Ben Affleck back on Capitol Hill, offers Congo progress report

Ben Affleck back on Capitol Hill, offers Congo progress report
Actor Ben Affleck testifies on Capitol Hill in Washington on March 26, 2015, before the Senate State, Foreign Operations, and Related Programs subcommittee hearing on diplomacy, development and national. security. (Lauren Victoria Burke / AP)

Ben Affleck made his way back to Capitol Hill on Thursday to testify on behalf of Eastern Congo in front of the Senate Appropriations Committee.

The Oscar winner, who was joined by wife Jennifer Garner and philanthropist and Microsoft founder Bill Gates, spoke about his Eastern Congo Initiative in front of the State, Foreign Operations and Related Programs subcommittee hearing on diplomacy, development and national security to ask them to allocate some of their budget to the Democratic Republic of the Congo.


He last went to Washington in December 2012 to testify in front of the House Armed Services Committee about the "pursuit of durable peace" in the war-torn democratic republic.

The "Gone Girl" star, 42, sped through the written pages in front of him to persuade the committee to make targeted foreign-assistance investments in public-private partnerships to drive economic development programs that would make a lasting impact in Congo.

He also acknowledged Gates, whose Bill & Melinda Gates Foundation has made several contributions to developing ways to support sustainable agriculture in Africa.

"I'm humbled by this esteemed panel. Thanks for having me follow the greatest and most important philanthropist in the history of the world," Affleck joked. "I'm sure I'm going to come off great."

Affleck's organization is hoping to launch an initative to expand ECI's agricultural work to help an estimated 15,000 farmers improve their production of stategic crops, including coffee and cocoa, and link them to premium markets so they can increase their income, send their children to school and access health care.

He also wants to expand the work to 10,000 more farmers in the next four years to help the 40 million people there who rely on agriculture as a source of income, he said.

"The U.S. leadership played a vital role in the recent yet fragile progress toward peace and stability. To ensure this fragile progress does not come undone, we urge you to join ECI and other groups like Open Society, Humanity United, Human Rights Watch and the Enough Project in calling on the administration to appoint a new special envoy without delay," Affleck said.

The "Batman vs. Superman: Dawn of Justice" star started his testimony by recognizing Sen. Patrick Leahy, who had a cameo role in another "Batman" film — 2008's "The Dark Knight Rises" — and is an avid fan of the Caped Crusader.

"I would be remiss not to recognize my costar in 'Batman,' " Affleck quipped. "Your role was marginally smaller than mine, but I understand you were quite good. Good morning, sir."

The "Argo" director and star first visited the central African nation in 2006 after reading about the decades-long conflicts there. On Thursday, he offered a case study to Leahy and Sen. Lindsey Graham to show them what achievements U.S. aid has already made and how, with Congo elections happening in the next two years, the U.S. has a "window of opportunity" to move the nation "toward democratic transition."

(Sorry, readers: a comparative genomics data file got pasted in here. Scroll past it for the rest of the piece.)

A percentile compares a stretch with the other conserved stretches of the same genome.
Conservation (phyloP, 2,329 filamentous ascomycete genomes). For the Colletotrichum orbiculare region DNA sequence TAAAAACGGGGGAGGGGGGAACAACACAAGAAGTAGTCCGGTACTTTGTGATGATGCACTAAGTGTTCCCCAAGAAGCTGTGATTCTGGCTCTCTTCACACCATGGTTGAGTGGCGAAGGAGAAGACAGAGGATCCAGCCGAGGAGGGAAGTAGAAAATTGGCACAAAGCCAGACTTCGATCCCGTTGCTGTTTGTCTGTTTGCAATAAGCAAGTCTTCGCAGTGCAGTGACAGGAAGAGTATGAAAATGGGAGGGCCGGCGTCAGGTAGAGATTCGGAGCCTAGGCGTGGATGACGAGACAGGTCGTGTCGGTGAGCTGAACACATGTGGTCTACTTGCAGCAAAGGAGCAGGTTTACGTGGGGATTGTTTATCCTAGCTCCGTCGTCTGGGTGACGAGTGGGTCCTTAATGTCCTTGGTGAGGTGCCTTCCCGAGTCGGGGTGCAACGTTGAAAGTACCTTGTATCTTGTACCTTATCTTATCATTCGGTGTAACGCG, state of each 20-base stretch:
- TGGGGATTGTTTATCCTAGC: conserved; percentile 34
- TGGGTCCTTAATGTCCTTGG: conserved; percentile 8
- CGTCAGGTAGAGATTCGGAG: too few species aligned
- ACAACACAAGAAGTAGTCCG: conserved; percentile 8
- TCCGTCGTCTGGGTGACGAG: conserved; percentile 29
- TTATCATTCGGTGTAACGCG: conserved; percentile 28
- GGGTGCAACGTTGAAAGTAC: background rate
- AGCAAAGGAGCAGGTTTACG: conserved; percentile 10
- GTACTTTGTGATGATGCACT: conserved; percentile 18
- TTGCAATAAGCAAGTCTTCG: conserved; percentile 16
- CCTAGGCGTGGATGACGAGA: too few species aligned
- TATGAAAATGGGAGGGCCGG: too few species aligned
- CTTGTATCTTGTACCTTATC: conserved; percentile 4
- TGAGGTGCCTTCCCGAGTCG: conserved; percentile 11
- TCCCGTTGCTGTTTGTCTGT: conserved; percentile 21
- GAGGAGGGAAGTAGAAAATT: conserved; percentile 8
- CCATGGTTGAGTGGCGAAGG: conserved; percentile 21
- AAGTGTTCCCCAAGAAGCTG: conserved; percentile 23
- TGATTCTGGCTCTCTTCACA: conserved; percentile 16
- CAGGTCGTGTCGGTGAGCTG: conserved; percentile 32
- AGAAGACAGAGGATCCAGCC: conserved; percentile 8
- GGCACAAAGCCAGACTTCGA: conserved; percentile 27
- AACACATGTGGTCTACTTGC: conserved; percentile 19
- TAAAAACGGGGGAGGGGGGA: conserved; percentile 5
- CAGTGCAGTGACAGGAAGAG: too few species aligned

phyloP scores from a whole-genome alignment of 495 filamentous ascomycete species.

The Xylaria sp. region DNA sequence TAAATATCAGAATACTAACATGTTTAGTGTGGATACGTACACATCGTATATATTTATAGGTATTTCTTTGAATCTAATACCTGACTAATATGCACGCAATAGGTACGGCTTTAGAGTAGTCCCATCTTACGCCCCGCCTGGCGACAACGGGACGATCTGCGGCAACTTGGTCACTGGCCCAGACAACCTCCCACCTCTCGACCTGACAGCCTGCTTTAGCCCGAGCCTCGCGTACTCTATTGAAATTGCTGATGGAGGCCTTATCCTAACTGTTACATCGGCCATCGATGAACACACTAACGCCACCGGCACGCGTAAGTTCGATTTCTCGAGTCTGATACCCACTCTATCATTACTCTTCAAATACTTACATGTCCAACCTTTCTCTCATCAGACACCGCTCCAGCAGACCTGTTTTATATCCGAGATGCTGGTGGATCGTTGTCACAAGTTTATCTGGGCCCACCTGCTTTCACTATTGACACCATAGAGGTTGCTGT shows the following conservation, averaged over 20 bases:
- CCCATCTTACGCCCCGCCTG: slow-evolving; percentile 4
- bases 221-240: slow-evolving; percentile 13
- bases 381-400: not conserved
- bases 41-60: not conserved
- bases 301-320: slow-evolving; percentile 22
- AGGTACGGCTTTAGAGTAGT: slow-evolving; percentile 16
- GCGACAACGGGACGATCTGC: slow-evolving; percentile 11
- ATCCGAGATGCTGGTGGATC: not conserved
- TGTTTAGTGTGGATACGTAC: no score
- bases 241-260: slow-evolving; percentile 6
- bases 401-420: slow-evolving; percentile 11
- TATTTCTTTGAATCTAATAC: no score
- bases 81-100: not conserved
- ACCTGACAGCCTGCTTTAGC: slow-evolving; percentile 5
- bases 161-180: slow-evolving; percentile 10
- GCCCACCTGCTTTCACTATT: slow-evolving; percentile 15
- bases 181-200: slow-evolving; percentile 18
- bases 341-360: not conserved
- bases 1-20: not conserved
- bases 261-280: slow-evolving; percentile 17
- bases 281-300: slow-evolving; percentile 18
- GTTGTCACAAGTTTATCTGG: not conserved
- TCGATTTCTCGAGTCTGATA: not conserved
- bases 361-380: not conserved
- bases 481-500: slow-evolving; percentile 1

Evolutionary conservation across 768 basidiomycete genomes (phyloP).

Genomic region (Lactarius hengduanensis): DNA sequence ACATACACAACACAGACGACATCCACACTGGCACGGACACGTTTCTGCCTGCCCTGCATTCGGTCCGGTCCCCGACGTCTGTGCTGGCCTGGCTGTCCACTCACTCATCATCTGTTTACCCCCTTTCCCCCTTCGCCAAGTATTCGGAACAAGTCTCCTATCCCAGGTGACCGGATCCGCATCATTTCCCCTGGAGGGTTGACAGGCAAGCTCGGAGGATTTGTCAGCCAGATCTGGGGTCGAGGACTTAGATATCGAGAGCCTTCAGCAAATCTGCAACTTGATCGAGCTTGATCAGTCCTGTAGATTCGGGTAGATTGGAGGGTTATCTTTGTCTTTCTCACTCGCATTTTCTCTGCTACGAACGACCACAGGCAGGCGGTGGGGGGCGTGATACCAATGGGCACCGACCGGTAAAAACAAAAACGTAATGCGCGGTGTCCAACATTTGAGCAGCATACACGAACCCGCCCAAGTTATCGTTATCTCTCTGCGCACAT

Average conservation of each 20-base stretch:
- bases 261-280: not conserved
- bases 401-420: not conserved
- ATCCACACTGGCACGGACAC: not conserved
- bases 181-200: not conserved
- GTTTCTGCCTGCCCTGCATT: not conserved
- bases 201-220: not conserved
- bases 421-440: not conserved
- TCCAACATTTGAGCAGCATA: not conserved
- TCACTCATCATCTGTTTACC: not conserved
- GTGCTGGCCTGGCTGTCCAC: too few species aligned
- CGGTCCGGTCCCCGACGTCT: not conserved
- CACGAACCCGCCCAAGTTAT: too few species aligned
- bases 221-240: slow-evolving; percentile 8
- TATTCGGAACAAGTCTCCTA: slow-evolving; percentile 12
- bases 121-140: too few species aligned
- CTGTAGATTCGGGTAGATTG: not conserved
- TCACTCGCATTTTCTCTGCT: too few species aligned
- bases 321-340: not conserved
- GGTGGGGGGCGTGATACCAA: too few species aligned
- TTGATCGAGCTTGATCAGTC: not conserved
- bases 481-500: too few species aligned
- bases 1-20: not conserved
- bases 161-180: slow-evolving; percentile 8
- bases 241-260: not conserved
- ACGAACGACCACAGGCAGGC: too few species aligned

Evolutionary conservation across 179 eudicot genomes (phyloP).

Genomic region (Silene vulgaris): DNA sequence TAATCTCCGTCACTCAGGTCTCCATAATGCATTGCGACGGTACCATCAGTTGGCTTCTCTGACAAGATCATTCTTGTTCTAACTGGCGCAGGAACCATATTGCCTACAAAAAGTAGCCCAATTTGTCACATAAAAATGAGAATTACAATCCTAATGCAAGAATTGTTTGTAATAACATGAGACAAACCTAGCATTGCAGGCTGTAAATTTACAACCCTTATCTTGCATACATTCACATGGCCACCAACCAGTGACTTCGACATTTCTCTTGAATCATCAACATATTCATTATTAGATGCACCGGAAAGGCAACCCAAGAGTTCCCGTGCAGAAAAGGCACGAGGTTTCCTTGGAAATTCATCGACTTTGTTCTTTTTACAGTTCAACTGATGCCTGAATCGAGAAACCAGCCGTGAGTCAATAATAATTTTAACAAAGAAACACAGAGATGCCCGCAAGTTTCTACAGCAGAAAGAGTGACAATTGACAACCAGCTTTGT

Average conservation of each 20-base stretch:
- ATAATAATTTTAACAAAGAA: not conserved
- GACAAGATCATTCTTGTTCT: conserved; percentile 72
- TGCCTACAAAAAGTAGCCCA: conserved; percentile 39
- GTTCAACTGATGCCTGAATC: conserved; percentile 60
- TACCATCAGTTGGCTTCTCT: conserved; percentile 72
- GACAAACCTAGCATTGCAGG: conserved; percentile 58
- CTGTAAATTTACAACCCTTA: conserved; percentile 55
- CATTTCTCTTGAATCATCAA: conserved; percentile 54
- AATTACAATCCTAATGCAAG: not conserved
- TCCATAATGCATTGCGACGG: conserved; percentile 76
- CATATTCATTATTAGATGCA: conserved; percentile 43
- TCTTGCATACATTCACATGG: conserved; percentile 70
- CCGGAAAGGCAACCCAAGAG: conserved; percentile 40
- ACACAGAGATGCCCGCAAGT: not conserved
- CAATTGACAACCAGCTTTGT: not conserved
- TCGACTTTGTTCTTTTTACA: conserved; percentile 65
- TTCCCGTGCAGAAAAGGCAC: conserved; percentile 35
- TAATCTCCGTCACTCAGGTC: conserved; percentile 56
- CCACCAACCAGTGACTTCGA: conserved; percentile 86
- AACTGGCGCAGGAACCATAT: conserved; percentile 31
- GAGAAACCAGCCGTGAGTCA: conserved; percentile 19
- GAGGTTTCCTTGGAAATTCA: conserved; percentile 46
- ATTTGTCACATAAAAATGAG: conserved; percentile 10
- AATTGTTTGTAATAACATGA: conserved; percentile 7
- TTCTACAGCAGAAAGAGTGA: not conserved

Affleck cited the worst of Congo's past with "two decades of armed conflict, estimated 5 million deaths due to violence, disease and starvation, 2.7 million who remain displaced today and the appalling level of sexual violence."

"But these statistics tell you nothing about Congo's future or about the extraordinary and resilient people working every day to rebuild their nation. Despite the many challenges, the Congolese people refused to be defined by their country's past and in spite of those who may question the effectiveness of our foreign assistance I can tell you firsthand that U.S. diplomatic and financial investments in Congo are working."

The actor explained that the organization's previous work, with the help of government funding that he was asking for again on Thursday, has helped revitalize Congo's coffee sector and said that it was just "good business."

The father of three used the example of ECI's partnerships and investors that assisted local coffee farmers to "dramatically increase the quality and quantity of their crop and to help maximize farmer profits" over two years in a special cooperative.


"The final puzzle piece was getting this coffee into American homes, so ECI brought in another investor, which was Starbucks," he said, before explaining the coffee giant's latest move.

"Starbucks has already purchased 40 tons [of coffee]; that may not mean a lot for Starbucks, but it's a heck of a lot in Eastern Congo, I assure you," he said. "It's the entirety of the cooperative's very first export that will be representing millions of cups of coffee that will be sold in the U.S. market."

Affleck said a "relatively modest investment" like that allowed farmers' incomes to more than triple.

He then called on the senators to "make smart and effective financial and diplomatic investments" to "foster the next generation of Congolese entrepreneurs and leaders" to be a model for the region and continent.

At the end of his remarks, Graham said, "Jennifer and Violet are very proud. Very well done."

Follow me on Twitter @NardineSaad.